The Girl Who Smiles Beads by Clementine Wamariya

In 1994, Rwanda experienced a massive genocide. Starting in April and lasting for 100 days, 800,000 people were murdered in a conflict between the Hutu’s and Tutsi’s. It’s awful; I’m not even all that sure that Hutu’s and Tutsi’s were … Continue reading

Girl in the Woods: Aspen Matis 

On her second day of college, Aspen Matis was raped. Traumatized and unable to realize justice because the college let the guy get away with it, she struggled her way through her first year of college, depressed, isolated, ashamed. She … Continue reading

Being Jazz by Jazz Jenning

Being Jazz was an amazing follow up read after The Harry Potter Alliance did Protego in the summer of 2016. Protego our campaign to promote trans rights and equality (you can Google it!). I think I might have heard about … Continue reading

Sorry Not Sorry; Dreams, Mistakes, and Growing Up by Naya Rivera

Naya Rivera is one of the actresses from Glee – she was Santana Lopez in the show. And now she’s written Sorry Not Sorry: Dreams, mistakes, and growing up, a memoir of moments in her life up to this point.  … Continue reading

Where Am I Now? by Mara Wilson

Did you ever see Matilda? What about Mrs. Doubtfire? How about Miracle on 34th Street? Mara Wilson starred in all of those movies as a young child in the early to mid 1990’s. Well, to no surprise she has since … Continue reading

Until We Are Free: My fight for human rights in Iran by Shirin Ebadi 

Until We Are Free by Shirin Ebadi is about her fight to protect human rights in Iran. This is something she has continued to do even while living in exile. Iran is a theocracy, or more commonly known as an … Continue reading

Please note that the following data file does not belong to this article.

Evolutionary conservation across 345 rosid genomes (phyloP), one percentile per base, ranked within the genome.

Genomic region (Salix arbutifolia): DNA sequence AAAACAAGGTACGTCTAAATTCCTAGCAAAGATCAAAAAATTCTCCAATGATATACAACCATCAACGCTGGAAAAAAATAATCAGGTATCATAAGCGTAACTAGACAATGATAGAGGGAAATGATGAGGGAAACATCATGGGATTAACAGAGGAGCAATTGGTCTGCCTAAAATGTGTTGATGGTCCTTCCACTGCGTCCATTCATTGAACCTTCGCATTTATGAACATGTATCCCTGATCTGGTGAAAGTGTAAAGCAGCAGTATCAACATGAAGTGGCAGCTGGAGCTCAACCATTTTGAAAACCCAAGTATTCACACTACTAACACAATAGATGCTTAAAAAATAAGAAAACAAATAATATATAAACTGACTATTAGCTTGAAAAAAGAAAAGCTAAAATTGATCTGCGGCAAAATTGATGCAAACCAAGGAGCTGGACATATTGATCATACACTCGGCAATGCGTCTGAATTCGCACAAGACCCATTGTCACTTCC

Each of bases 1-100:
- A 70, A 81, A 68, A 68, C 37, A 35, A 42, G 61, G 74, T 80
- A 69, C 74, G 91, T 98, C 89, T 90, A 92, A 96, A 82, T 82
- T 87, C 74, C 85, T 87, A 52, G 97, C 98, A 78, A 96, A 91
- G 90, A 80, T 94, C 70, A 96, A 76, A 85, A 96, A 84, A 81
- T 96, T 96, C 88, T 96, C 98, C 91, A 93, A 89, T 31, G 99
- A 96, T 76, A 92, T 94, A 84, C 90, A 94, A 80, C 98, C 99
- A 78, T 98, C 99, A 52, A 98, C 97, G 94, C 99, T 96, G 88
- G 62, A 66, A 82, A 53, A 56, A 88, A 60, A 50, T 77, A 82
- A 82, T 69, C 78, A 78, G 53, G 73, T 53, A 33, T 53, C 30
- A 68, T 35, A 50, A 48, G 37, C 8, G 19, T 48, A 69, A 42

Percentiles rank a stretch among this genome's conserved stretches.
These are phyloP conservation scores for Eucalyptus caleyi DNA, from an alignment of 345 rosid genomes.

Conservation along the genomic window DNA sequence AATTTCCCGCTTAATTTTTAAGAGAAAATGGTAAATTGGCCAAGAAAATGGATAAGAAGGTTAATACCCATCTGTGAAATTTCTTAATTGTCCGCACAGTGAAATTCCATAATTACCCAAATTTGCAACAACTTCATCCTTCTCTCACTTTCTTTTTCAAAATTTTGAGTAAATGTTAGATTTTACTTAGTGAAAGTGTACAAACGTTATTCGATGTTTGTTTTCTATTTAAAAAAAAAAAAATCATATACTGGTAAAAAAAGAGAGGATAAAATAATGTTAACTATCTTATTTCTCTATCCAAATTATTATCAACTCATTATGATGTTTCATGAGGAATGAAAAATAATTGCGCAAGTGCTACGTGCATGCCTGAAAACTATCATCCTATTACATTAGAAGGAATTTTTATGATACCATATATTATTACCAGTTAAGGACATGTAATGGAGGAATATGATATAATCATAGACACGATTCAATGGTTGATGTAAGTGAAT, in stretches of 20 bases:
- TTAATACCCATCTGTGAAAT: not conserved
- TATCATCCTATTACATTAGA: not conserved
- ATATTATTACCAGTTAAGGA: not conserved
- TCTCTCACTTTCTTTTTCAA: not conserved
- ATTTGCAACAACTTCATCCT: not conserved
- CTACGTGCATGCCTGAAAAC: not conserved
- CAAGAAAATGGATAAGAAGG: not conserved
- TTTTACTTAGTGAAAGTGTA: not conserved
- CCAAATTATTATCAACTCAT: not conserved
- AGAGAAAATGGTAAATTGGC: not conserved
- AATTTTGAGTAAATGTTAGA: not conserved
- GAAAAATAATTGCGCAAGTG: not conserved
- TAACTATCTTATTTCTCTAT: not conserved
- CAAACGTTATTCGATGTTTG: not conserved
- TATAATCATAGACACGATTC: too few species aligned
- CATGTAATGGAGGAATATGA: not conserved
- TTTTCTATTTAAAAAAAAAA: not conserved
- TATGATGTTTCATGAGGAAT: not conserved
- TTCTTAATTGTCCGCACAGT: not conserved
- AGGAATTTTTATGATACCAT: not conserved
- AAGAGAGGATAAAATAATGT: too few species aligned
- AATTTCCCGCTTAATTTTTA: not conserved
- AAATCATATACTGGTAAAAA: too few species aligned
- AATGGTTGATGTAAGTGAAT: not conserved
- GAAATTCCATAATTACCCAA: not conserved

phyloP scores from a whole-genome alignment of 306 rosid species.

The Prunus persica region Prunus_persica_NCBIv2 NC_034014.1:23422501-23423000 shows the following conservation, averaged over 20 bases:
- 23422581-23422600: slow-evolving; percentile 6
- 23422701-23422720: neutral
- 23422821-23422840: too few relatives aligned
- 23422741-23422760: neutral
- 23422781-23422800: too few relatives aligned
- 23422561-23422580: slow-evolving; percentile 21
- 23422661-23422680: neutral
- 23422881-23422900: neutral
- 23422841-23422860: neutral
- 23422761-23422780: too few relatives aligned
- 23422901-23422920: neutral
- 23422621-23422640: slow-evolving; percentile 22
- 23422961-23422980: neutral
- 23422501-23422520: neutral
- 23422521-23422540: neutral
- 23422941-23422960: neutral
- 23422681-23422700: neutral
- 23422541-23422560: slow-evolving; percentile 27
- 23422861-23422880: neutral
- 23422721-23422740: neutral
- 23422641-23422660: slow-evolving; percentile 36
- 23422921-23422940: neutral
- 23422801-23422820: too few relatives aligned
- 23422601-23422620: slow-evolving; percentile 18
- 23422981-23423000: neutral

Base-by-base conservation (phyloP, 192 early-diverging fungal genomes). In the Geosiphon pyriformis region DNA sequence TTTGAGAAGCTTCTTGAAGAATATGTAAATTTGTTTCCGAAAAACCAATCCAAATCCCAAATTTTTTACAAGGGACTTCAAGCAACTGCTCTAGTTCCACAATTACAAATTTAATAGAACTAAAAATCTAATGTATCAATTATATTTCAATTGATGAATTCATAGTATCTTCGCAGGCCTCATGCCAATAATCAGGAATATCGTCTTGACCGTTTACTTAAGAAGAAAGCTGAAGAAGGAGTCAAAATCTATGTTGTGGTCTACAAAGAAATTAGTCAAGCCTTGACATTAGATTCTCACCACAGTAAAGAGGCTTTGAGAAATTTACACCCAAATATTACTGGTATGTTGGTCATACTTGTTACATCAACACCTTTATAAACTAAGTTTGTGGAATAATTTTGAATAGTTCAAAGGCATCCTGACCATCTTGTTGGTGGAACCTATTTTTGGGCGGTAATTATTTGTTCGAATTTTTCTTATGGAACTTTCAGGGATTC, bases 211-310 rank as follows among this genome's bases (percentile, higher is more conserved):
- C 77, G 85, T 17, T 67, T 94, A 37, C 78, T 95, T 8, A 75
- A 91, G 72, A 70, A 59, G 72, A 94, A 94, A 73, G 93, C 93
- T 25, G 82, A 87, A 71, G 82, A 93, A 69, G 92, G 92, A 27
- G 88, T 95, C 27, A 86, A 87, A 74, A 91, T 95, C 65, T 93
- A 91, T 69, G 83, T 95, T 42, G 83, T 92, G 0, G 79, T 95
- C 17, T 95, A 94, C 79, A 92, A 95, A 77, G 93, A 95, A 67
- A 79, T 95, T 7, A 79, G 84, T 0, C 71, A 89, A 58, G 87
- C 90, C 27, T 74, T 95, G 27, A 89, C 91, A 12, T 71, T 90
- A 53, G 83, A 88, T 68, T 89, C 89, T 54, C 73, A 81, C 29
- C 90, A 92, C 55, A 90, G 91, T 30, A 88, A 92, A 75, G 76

Review — The Only Pirate at the Party by Lindsey Stirling and Brooke S. Passey

I’m not sure how I originally learned about Lindsey Stirling or her memoir, The Only Pirate at the Party. It was sometime shortly after seeing this book that YouTube recommended her music videos, maybe because of all the videos I … Continue reading

Taking Flight by Michaela DePrince with Elaine DePrince

Taking Flight is an inspiring memoir written by Michaela DePrince with the help of her mother, Elaine DePrince. Michaela DePrince was born Mabinty Bangura in Sierra Leone. The tragic civil war in Sierra Leone left Michael orphaned and abandoned at … Continue reading

The Reason You Walk by Wab Kinew

Wab Kinew is a broadcast journalist, musician and works at the University of Winnipeg. He is originally from Onigaming First Nation in north western Ontario before his parents moved the family to Winnipeg. He was the narrator of the show, … Continue reading

Colour Me Creative by Kristina Webb

I should preface this post with stating that I decided to commit to drawing or painting or otherwise participate in the artistic challenges found in Color Me Creative. I was pretty stoked when I found out that there were actual … Continue reading

Furiously Happy; A funny book about horrible things by Jenny Lawson

Jenny Lawson has (or had at the time of writing) a taxidermyed racoon. This is possibly one of the most bizarre and hilarious things I have ever read about in the opening chapters of a book, and I must admit … Continue reading

Yes My Accent Is Real by Kunal Nayyar

Many people will recognize Kunal Nayyar as Rajesh Ramayen Koothrapalli (or just Raj) in The Big Bang Theory. As a big fan of the show, I was pretty excited when I realized that Kunal had written a memoir, Yes My Accent … Continue reading